JAKE SHIMABUKURO’s career as a ukulele soloist has taken him to new heights since his sold-out Spoleto appearance in 2009. The YouTube phenomenon (his rendition of George Harrison’s “While My Guitar Gently Weeps” has collected over 8 million views) continues to capture and enthrall international audiences and garner the admiration of well-known musicians. The... Read »

Intermezzo III Presents a Mystery

Monday, June 4, 2012
by Peter Ingle
Intermezzo III Presents a Mystery

WHO WAS ARNOLD SCHOENBERG? That’s the question that kept coming while listening to his novel work, Pierrot Lunaire, Opus 21, which was featured at Intermezzo III in the Simons Center Recital Hall. As innovative as this composition was (in 1912), and as controversial as the composer’s methods were (and are) considered to be—and notwithstanding... Read »

Cedar Lake Features a Mix of Choreography

Monday, June 4, 2012
by Deanna McBrearty
Cedar Lake Features a Mix of Choreography

CEDAR LAKE Contemporary Ballet took grand gestures in stride at Spoleto Festival 2012, and invited us into their abstract terrain. The company graced us with a stellar program of enticing works by established choreographers: Hofesh Shechter’s “Violet Kid,” Angelin Prelijocaj’s revised 1995 work, “Annonciation,”  and Crystal Pite’s “Grace Engine.” “Violet Kid” opened the evening’s... Read »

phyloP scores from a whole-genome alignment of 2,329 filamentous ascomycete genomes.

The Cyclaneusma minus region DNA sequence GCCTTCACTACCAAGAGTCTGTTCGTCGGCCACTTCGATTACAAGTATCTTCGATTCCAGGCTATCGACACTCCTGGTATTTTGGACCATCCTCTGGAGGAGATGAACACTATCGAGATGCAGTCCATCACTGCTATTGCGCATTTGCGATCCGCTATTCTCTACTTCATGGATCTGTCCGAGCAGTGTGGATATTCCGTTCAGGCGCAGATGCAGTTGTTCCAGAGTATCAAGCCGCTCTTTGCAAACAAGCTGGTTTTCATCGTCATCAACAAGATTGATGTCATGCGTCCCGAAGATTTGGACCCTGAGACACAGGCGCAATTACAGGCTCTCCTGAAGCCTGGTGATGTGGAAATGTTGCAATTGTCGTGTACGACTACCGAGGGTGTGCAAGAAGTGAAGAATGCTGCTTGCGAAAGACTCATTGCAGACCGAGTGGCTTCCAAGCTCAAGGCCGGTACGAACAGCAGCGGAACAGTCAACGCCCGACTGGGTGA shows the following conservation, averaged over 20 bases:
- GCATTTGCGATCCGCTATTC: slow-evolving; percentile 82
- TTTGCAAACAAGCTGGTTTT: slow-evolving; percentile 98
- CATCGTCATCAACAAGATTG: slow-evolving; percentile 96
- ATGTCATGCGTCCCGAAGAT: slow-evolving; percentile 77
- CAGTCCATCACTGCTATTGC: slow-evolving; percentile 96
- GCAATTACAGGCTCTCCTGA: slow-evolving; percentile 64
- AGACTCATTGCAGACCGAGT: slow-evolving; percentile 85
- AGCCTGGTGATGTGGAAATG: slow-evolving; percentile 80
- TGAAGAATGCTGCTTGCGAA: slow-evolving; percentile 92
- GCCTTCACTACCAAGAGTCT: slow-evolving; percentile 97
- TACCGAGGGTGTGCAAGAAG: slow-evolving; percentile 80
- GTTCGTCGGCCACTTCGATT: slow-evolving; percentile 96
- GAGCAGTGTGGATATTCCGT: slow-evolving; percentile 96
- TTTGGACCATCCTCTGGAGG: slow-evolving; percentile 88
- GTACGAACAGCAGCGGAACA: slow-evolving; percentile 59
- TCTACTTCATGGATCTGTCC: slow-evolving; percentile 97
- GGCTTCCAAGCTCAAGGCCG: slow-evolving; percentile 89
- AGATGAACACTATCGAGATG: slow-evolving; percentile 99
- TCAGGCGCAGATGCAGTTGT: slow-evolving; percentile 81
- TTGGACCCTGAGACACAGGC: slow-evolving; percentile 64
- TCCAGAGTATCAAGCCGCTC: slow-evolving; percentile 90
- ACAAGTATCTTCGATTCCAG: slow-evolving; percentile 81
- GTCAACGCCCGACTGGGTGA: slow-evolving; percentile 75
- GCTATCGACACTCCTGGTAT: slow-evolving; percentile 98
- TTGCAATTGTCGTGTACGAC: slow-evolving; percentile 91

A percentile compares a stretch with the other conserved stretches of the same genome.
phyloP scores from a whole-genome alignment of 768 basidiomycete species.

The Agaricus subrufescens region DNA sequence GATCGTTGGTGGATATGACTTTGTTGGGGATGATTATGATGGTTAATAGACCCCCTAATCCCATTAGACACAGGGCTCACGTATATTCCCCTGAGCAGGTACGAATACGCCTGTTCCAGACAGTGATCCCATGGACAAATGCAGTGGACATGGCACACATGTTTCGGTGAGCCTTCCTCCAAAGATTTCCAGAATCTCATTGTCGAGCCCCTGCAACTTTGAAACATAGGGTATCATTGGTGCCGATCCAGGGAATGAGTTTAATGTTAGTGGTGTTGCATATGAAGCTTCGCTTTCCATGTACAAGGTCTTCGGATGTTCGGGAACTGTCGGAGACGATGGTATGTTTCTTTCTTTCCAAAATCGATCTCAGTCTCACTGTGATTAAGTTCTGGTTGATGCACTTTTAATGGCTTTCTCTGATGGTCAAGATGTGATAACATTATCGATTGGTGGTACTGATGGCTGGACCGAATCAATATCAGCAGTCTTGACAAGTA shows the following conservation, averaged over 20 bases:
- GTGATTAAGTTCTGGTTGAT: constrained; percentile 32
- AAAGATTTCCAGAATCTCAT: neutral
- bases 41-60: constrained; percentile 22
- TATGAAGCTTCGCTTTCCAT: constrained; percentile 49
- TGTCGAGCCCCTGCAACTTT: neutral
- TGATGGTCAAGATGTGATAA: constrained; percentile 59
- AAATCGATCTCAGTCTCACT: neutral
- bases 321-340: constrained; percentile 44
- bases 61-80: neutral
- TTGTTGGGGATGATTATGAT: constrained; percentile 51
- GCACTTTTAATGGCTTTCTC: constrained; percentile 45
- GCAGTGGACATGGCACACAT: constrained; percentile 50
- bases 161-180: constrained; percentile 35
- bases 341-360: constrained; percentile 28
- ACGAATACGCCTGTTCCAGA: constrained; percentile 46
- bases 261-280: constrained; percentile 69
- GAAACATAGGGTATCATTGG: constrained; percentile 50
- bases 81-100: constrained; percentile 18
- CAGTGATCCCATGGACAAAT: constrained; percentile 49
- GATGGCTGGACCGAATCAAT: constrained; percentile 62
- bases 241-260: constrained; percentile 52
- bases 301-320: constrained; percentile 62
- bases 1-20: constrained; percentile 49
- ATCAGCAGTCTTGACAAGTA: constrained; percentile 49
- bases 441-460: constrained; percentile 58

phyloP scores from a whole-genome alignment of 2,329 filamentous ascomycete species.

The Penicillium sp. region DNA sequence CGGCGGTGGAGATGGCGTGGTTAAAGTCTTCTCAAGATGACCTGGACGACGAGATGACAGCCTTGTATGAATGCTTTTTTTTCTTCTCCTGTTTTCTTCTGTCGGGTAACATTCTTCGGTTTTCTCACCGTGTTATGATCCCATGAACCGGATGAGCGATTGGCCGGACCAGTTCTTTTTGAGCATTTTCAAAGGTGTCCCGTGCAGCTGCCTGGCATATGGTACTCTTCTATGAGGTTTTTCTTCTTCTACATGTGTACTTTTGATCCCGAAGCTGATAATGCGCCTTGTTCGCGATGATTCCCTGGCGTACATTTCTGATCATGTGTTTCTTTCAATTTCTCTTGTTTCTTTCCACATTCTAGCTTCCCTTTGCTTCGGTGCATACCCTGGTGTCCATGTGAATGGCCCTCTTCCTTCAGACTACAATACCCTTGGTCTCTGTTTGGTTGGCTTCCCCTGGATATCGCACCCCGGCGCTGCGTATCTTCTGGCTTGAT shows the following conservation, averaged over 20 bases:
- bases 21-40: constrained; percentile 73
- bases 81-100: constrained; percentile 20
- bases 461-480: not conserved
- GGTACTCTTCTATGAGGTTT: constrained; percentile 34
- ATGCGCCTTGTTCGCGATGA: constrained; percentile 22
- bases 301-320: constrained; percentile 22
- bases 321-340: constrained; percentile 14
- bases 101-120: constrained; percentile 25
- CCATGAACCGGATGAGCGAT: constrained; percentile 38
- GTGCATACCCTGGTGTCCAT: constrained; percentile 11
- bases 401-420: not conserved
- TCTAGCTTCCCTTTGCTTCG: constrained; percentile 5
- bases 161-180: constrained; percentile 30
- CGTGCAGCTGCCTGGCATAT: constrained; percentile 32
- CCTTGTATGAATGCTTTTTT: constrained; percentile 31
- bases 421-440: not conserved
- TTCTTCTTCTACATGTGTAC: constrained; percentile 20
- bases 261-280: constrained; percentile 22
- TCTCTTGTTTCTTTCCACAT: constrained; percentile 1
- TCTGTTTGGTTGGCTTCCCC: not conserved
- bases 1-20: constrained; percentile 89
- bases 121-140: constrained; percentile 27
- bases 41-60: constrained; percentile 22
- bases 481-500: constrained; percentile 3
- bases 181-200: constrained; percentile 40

Piano Blockbusters? Piano Blockbusters!

Monday, June 4, 2012
by Robert Bondurant
Piano Blockbusters? Piano Blockbusters!

SATURDAY’s Young Artist Series brought together an eclectic mix of style, fire, grace, and more than enough wonderful performances to satisfy even the stodgiest of listeners. Once again, Enrique Graf has assembled a program capable not only of lifting the spirit and providing food for thought, but also showcasing how these elements fit into... Read »

Intermezzo II Charms and Delights

Sunday, June 3, 2012
by Peter Ingle
Intermezzo II Charms and Delights

OF COURSE, the favorite song—at least for Charlestonians in the audience—of this Intermezzo II performance at the Simons Center was Cole Porter’s “Tale of the Oyster” which, if you don’t know it, tells the story of an oyster’s adventurous journey from its home into the literal midst of high society and back again. It... Read »